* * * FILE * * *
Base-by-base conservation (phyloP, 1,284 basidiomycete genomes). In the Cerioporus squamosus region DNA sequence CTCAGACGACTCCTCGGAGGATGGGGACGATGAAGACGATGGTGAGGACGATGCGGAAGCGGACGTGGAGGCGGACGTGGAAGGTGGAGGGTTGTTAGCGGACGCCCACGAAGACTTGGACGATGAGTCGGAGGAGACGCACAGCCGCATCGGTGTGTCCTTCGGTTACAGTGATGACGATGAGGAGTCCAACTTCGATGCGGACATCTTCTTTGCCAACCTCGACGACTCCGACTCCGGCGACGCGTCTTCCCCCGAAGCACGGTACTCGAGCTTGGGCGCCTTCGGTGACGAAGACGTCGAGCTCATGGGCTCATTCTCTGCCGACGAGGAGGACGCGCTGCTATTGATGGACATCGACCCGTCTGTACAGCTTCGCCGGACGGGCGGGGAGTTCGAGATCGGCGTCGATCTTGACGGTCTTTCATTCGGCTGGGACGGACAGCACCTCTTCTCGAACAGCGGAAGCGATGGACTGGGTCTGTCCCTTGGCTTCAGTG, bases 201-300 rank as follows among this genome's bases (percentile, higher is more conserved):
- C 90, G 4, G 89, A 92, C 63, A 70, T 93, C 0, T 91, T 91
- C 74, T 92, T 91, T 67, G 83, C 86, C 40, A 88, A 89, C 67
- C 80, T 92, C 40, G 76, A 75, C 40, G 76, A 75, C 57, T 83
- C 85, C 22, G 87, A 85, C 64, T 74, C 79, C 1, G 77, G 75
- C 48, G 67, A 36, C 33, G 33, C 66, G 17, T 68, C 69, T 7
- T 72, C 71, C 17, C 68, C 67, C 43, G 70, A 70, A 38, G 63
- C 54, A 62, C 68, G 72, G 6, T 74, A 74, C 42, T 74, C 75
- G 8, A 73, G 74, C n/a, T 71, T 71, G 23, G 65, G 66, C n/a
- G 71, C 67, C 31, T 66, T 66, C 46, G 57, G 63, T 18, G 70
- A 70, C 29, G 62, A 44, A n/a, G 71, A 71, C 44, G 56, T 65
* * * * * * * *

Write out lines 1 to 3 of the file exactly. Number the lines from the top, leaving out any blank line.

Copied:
Base-by-base conservation (phyloP, 1,284 basidiomycete genomes). In the Cerioporus squamosus region DNA sequence CTCAGACGACTCCTCGGAGGATGGGGACGATGAAGACGATGGTGAGGACGATGCGGAAGCGGACGTGGAGGCGGACGTGGAAGGTGGAGGGTTGTTAGCGGACGCCCACGAAGACTTGGACGATGAGTCGGAGGAGACGCACAGCCGCATCGGTGTGTCCTTCGGTTACAGTGATGACGATGAGGAGTCCAACTTCGATGCGGACATCTTCTTTGCCAACCTCGACGACTCCGACTCCGGCGACGCGTCTTCCCCCGAAGCACGGTACTCGAGCTTGGGCGCCTTCGGTGACGAAGACGTCGAGCTCATGGGCTCATTCTCTGCCGACGAGGAGGACGCGCTGCTATTGATGGACATCGACCCGTCTGTACAGCTTCGCCGGACGGGCGGGGAGTTCGAGATCGGCGTCGATCTTGACGGTCTTTCATTCGGCTGGGACGGACAGCACCTCTTCTCGAACAGCGGAAGCGATGGACTGGGTCTGTCCCTTGGCTTCAGTG, bases 201-300 rank as follows among this genome's bases (percentile, higher is more conserved):
- C 90, G 4, G 89, A 92, C 63, A 70, T 93, C 0, T 91, T 91
- C 74, T 92, T 91, T 67, G 83, C 86, C 40, A 88, A 89, C 67